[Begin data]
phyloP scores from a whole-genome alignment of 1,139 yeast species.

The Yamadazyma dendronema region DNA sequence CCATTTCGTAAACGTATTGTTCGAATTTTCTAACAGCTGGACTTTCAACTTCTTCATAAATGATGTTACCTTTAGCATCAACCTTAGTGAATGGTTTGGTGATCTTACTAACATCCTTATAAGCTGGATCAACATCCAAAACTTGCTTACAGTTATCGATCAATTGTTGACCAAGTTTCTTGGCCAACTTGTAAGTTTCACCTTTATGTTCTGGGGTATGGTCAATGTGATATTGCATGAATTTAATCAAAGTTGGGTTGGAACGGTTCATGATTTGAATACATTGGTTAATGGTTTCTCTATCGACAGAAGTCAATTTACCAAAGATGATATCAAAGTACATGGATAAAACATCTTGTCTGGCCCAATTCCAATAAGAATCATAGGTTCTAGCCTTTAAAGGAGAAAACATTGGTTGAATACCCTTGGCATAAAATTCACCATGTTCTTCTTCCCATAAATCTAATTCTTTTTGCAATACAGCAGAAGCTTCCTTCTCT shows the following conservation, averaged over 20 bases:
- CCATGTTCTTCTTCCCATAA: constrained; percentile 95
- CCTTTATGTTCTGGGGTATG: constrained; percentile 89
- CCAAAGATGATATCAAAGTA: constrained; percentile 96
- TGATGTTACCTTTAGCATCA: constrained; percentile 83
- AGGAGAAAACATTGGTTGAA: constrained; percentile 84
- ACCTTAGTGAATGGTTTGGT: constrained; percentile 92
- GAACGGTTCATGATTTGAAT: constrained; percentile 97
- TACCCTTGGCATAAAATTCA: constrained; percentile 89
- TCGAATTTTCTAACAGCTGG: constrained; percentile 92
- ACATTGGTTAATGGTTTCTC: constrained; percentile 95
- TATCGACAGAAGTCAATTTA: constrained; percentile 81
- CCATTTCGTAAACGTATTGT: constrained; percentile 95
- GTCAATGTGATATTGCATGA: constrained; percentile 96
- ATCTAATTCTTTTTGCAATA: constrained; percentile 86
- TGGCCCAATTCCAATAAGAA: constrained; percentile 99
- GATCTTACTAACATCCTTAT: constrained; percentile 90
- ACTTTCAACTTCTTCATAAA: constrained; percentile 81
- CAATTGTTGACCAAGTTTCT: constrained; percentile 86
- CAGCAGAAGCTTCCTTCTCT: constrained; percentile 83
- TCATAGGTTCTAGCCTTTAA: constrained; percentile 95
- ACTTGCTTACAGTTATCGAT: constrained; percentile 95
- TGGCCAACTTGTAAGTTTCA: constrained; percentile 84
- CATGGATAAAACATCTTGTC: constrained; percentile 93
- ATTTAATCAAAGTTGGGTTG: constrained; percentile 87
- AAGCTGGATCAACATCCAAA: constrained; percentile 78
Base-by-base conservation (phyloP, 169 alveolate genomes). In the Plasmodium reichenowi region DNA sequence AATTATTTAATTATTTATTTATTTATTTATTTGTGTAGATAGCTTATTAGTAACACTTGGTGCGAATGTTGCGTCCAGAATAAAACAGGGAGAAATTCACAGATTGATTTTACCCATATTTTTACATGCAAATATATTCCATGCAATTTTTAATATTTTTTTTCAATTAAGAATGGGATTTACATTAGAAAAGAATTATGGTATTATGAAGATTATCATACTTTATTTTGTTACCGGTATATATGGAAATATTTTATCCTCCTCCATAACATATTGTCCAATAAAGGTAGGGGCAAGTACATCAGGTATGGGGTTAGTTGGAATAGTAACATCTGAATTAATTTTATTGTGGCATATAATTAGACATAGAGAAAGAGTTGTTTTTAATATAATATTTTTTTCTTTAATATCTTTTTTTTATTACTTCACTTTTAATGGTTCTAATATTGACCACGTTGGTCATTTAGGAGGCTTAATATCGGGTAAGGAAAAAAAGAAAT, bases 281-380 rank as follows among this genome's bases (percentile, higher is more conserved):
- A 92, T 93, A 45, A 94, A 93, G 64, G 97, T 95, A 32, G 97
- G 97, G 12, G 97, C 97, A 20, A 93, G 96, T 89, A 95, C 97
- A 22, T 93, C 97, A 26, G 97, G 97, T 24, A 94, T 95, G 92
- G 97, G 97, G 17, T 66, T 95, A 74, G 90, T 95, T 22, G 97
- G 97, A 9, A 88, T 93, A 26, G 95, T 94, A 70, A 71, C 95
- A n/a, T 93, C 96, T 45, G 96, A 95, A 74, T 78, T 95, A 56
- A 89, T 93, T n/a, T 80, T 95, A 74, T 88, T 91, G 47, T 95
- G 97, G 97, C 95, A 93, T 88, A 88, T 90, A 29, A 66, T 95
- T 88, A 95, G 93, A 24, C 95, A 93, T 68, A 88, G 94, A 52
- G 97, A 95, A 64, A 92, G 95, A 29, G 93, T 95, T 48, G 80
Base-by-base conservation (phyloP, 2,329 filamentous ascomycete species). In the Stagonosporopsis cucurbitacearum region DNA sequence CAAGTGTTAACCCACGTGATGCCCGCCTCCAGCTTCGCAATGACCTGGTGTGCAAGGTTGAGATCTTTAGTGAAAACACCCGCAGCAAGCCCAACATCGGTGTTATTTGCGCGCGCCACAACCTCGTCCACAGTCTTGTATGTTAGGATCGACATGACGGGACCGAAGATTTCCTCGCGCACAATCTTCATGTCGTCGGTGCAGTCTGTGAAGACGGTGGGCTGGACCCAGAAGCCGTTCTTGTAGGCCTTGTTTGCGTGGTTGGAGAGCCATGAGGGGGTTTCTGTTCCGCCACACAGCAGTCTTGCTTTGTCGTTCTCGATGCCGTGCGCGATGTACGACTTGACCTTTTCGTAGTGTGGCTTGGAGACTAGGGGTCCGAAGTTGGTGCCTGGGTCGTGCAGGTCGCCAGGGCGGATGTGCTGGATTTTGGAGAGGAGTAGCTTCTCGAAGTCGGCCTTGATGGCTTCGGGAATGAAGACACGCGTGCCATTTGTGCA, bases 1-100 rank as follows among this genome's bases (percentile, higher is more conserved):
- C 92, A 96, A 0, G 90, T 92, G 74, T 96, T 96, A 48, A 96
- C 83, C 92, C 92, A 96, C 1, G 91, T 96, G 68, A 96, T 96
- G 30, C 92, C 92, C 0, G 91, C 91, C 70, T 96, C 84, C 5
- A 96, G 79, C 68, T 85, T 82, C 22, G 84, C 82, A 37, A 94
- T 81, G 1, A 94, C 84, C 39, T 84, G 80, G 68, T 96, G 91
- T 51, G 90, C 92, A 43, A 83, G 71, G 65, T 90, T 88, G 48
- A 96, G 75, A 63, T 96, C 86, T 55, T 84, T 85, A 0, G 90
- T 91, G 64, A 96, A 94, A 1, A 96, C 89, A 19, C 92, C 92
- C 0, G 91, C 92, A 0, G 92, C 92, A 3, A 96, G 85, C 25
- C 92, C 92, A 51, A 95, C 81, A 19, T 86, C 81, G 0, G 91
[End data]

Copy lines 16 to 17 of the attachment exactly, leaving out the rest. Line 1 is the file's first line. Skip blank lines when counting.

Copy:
- ATCTAATTCTTTTTGCAATA: constrained; percentile 86
- TGGCCCAATTCCAATAAGAA: constrained; percentile 99